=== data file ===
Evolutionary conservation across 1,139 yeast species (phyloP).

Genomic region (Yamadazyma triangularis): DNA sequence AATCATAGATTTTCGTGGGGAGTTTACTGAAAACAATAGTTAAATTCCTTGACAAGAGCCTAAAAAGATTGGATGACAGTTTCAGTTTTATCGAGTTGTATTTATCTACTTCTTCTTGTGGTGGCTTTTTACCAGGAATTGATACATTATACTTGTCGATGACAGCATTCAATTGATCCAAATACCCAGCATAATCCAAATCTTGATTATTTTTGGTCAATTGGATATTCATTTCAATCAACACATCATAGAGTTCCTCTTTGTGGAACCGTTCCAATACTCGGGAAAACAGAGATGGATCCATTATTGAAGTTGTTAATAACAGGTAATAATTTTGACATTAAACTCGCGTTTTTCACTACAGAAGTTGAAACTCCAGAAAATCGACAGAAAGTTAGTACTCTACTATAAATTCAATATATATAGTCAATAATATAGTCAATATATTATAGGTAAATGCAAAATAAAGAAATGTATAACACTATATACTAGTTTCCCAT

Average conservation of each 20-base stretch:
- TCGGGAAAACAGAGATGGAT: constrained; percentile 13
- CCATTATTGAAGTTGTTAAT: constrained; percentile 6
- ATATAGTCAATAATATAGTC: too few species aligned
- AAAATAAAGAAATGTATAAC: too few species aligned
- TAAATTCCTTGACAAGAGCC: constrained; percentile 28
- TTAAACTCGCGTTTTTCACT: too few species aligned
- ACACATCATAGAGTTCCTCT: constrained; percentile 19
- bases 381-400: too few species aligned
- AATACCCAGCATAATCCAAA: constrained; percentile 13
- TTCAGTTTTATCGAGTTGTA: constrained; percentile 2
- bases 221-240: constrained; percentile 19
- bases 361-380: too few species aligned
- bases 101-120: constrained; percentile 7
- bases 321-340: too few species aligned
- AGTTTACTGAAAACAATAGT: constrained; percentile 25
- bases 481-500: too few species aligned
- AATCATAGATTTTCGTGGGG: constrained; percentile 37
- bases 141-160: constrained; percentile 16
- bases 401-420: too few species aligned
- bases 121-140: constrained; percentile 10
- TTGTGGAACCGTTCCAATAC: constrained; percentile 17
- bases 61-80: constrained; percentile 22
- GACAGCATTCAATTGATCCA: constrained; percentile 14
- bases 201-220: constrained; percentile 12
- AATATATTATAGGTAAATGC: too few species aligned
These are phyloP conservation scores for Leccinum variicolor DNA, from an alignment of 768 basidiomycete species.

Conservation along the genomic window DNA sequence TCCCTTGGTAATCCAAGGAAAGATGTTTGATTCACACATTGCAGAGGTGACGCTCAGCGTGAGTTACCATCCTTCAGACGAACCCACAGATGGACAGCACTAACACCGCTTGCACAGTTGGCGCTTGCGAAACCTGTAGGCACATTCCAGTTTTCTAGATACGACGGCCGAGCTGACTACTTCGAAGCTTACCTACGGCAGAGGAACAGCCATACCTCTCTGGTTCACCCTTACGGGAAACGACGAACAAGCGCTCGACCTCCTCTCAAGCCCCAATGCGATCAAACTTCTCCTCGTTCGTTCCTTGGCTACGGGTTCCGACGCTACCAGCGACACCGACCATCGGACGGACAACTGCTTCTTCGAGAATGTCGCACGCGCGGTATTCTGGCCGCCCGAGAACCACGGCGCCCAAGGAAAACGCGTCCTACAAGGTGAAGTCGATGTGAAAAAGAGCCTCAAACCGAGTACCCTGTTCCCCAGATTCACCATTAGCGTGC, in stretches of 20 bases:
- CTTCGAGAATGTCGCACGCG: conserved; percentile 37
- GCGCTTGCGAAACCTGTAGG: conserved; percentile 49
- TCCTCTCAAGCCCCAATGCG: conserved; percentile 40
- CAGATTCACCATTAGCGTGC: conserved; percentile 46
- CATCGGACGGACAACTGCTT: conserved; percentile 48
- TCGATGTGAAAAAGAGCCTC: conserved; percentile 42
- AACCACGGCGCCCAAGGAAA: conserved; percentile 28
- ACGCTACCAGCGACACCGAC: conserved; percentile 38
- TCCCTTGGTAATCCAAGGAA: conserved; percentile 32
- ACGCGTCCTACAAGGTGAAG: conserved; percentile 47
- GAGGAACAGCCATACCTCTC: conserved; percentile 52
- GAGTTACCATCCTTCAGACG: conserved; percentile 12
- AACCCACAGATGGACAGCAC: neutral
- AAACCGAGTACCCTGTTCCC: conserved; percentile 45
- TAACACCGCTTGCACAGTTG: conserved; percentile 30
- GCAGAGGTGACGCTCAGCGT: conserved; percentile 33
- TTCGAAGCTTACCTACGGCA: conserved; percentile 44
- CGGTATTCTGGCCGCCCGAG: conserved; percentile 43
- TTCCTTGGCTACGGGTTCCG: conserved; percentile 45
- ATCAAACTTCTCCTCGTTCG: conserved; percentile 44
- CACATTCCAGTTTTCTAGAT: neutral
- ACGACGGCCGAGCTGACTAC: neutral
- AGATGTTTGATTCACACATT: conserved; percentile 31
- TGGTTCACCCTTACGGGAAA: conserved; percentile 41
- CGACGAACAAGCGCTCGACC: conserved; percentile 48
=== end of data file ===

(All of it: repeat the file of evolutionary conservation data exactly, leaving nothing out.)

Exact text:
Evolutionary conservation across 1,139 yeast species (phyloP).

Genomic region (Yamadazyma triangularis): DNA sequence AATCATAGATTTTCGTGGGGAGTTTACTGAAAACAATAGTTAAATTCCTTGACAAGAGCCTAAAAAGATTGGATGACAGTTTCAGTTTTATCGAGTTGTATTTATCTACTTCTTCTTGTGGTGGCTTTTTACCAGGAATTGATACATTATACTTGTCGATGACAGCATTCAATTGATCCAAATACCCAGCATAATCCAAATCTTGATTATTTTTGGTCAATTGGATATTCATTTCAATCAACACATCATAGAGTTCCTCTTTGTGGAACCGTTCCAATACTCGGGAAAACAGAGATGGATCCATTATTGAAGTTGTTAATAACAGGTAATAATTTTGACATTAAACTCGCGTTTTTCACTACAGAAGTTGAAACTCCAGAAAATCGACAGAAAGTTAGTACTCTACTATAAATTCAATATATATAGTCAATAATATAGTCAATATATTATAGGTAAATGCAAAATAAAGAAATGTATAACACTATATACTAGTTTCCCAT

Average conservation of each 20-base stretch:
- TCGGGAAAACAGAGATGGAT: constrained; percentile 13
- CCATTATTGAAGTTGTTAAT: constrained; percentile 6
- ATATAGTCAATAATATAGTC: too few species aligned
- AAAATAAAGAAATGTATAAC: too few species aligned
- TAAATTCCTTGACAAGAGCC: constrained; percentile 28
- TTAAACTCGCGTTTTTCACT: too few species aligned
- ACACATCATAGAGTTCCTCT: constrained; percentile 19
- bases 381-400: too few species aligned
- AATACCCAGCATAATCCAAA: constrained; percentile 13
- TTCAGTTTTATCGAGTTGTA: constrained; percentile 2
- bases 221-240: constrained; percentile 19
- bases 361-380: too few species aligned
- bases 101-120: constrained; percentile 7
- bases 321-340: too few species aligned
- AGTTTACTGAAAACAATAGT: constrained; percentile 25
- bases 481-500: too few species aligned
- AATCATAGATTTTCGTGGGG: constrained; percentile 37
- bases 141-160: constrained; percentile 16
- bases 401-420: too few species aligned
- bases 121-140: constrained; percentile 10
- TTGTGGAACCGTTCCAATAC: constrained; percentile 17
- bases 61-80: constrained; percentile 22
- GACAGCATTCAATTGATCCA: constrained; percentile 14
- bases 201-220: constrained; percentile 12
- AATATATTATAGGTAAATGC: too few species aligned
These are phyloP conservation scores for Leccinum variicolor DNA, from an alignment of 768 basidiomycete species.

Conservation along the genomic window DNA sequence TCCCTTGGTAATCCAAGGAAAGATGTTTGATTCACACATTGCAGAGGTGACGCTCAGCGTGAGTTACCATCCTTCAGACGAACCCACAGATGGACAGCACTAACACCGCTTGCACAGTTGGCGCTTGCGAAACCTGTAGGCACATTCCAGTTTTCTAGATACGACGGCCGAGCTGACTACTTCGAAGCTTACCTACGGCAGAGGAACAGCCATACCTCTCTGGTTCACCCTTACGGGAAACGACGAACAAGCGCTCGACCTCCTCTCAAGCCCCAATGCGATCAAACTTCTCCTCGTTCGTTCCTTGGCTACGGGTTCCGACGCTACCAGCGACACCGACCATCGGACGGACAACTGCTTCTTCGAGAATGTCGCACGCGCGGTATTCTGGCCGCCCGAGAACCACGGCGCCCAAGGAAAACGCGTCCTACAAGGTGAAGTCGATGTGAAAAAGAGCCTCAAACCGAGTACCCTGTTCCCCAGATTCACCATTAGCGTGC, in stretches of 20 bases:
- CTTCGAGAATGTCGCACGCG: conserved; percentile 37
- GCGCTTGCGAAACCTGTAGG: conserved; percentile 49
- TCCTCTCAAGCCCCAATGCG: conserved; percentile 40
- CAGATTCACCATTAGCGTGC: conserved; percentile 46
- CATCGGACGGACAACTGCTT: conserved; percentile 48
- TCGATGTGAAAAAGAGCCTC: conserved; percentile 42
- AACCACGGCGCCCAAGGAAA: conserved; percentile 28
- ACGCTACCAGCGACACCGAC: conserved; percentile 38
- TCCCTTGGTAATCCAAGGAA: conserved; percentile 32
- ACGCGTCCTACAAGGTGAAG: conserved; percentile 47
- GAGGAACAGCCATACCTCTC: conserved; percentile 52
- GAGTTACCATCCTTCAGACG: conserved; percentile 12
- AACCCACAGATGGACAGCAC: neutral
- AAACCGAGTACCCTGTTCCC: conserved; percentile 45
- TAACACCGCTTGCACAGTTG: conserved; percentile 30
- GCAGAGGTGACGCTCAGCGT: conserved; percentile 33
- TTCGAAGCTTACCTACGGCA: conserved; percentile 44
- CGGTATTCTGGCCGCCCGAG: conserved; percentile 43
- TTCCTTGGCTACGGGTTCCG: conserved; percentile 45
- ATCAAACTTCTCCTCGTTCG: conserved; percentile 44
- CACATTCCAGTTTTCTAGAT: neutral
- ACGACGGCCGAGCTGACTAC: neutral
- AGATGTTTGATTCACACATT: conserved; percentile 31
- TGGTTCACCCTTACGGGAAA: conserved; percentile 41
- CGACGAACAAGCGCTCGACC: conserved; percentile 48